From H-World. Original post by Mauricio Borrero
CFP: St. John’s University World History Theory and Practice Conference: Migrants and Refugees
**Proposal deadline extended to February 1, 2019
Migration, whether voluntary or involuntary, lies at the heart of world history. The movement of people, regardless of circumstances, and their cultures, family networks, foods, and material objects continues to reshape society at local, regional, and global scales. These movements ought to inform the ways educators frame and teach about the past. That human beings, texts, ideas, and things have always been in motion undermines static representations of global society. Grappling with the implications of these migration flows remains an exciting challenge for practitioners of world history.
We invite scholars and teachers to join the St. John’s University History Department for its fourth World History Theory and Practice conference on Tuesday, April 23, 2019 on its Queens campus. The conference will spotlight research and pedagogical dimensions of migration across time and space.
Hasia Diner, Paul S. and Sylvia Steinberg Professor of American Jewish History at New York University, will deliver the keynote address.
We aim to put into conversation traditional topics covering the movement of people with more recent environmentally and ideologically oriented interests in the migration of crops, diseases, ideas, and other non-human forces. Presentations on refugee flows—one of the twenty-first century’s pressing concerns—are especially welcome.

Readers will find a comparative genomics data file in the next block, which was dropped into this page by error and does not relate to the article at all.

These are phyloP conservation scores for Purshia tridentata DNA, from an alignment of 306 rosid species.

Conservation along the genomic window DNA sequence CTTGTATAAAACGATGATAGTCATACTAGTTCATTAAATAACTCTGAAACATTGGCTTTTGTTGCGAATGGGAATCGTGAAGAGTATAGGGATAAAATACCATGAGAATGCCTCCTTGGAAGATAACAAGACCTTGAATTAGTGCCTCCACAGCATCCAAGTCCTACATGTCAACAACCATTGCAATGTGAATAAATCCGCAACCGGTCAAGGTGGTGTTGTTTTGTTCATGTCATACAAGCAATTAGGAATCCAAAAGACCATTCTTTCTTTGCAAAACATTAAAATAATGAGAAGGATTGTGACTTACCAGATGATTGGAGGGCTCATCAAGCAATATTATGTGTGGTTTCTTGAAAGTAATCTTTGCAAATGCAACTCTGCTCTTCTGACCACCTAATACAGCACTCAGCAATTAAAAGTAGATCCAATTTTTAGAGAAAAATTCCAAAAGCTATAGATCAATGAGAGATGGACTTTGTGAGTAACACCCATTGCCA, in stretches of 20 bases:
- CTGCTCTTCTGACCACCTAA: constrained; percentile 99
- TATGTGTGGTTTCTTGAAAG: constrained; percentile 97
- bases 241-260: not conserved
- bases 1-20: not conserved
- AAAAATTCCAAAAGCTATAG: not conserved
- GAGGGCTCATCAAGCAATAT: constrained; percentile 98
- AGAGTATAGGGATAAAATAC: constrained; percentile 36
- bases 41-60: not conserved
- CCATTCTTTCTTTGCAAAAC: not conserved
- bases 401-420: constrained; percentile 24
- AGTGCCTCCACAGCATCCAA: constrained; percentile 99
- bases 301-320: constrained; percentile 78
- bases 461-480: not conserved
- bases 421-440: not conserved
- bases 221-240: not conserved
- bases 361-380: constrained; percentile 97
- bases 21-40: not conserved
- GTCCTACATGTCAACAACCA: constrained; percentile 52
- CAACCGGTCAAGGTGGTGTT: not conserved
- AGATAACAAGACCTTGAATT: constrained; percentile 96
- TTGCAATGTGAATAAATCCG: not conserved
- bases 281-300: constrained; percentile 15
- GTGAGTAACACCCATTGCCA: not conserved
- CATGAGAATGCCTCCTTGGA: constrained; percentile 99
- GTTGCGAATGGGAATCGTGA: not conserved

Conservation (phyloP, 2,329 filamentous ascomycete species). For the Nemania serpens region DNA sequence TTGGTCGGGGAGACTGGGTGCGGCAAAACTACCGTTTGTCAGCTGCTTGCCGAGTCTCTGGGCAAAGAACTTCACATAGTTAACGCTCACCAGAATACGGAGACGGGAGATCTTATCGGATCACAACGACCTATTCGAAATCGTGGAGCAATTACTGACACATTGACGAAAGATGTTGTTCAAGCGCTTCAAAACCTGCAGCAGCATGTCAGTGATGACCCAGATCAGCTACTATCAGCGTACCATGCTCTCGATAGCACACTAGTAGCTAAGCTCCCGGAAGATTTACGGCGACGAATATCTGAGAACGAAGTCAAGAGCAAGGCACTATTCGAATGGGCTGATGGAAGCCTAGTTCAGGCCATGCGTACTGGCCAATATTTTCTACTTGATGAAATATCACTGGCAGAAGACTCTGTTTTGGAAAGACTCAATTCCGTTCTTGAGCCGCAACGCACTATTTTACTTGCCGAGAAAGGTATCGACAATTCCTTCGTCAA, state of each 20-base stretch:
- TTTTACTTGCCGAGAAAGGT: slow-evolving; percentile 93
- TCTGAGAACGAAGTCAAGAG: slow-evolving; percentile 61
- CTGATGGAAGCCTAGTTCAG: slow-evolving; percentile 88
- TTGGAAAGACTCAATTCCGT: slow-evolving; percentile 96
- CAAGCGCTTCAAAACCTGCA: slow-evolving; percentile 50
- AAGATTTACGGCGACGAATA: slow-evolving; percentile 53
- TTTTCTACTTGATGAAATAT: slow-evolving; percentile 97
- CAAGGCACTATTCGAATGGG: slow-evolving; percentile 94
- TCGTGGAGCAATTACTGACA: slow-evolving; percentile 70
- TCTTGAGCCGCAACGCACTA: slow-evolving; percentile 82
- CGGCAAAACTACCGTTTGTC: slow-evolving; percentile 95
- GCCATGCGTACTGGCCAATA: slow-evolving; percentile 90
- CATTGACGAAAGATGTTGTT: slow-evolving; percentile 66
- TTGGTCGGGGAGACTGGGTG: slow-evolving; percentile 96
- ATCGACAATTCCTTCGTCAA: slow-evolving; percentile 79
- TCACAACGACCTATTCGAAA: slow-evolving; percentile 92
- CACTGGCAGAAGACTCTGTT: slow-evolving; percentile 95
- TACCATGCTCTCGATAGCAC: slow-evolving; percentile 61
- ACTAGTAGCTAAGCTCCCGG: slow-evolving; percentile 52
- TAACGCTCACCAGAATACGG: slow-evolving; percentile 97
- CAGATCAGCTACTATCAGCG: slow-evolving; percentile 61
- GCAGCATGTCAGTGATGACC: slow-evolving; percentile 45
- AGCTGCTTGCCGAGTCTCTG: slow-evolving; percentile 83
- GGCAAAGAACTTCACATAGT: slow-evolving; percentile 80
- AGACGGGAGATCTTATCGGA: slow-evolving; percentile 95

World history researchers and practitioners – scholars, instructors, graduate students, public and digital historians, librarians, archivists, museum curators, etc. – are welcome to submit paper proposals on topics that examine aspects of migration. Contributions can take a wide variety of formats – 20-minute presentations of research, panels, roundtables, and workshops, for example – based on what best suits your topic. In particular, we are interested in proposals that highlight the significance of research for the practice of world history or how the practice of world history affects the way we conceptualize research.
Please submit by February 1 (**extended deadline) the following information to: email@example.com
- Name and affiliation
- Title of presentation
- Anticipated format (research presentation, panel, roundtable, etc.)
- Onepage CV or resume
- 250word abstract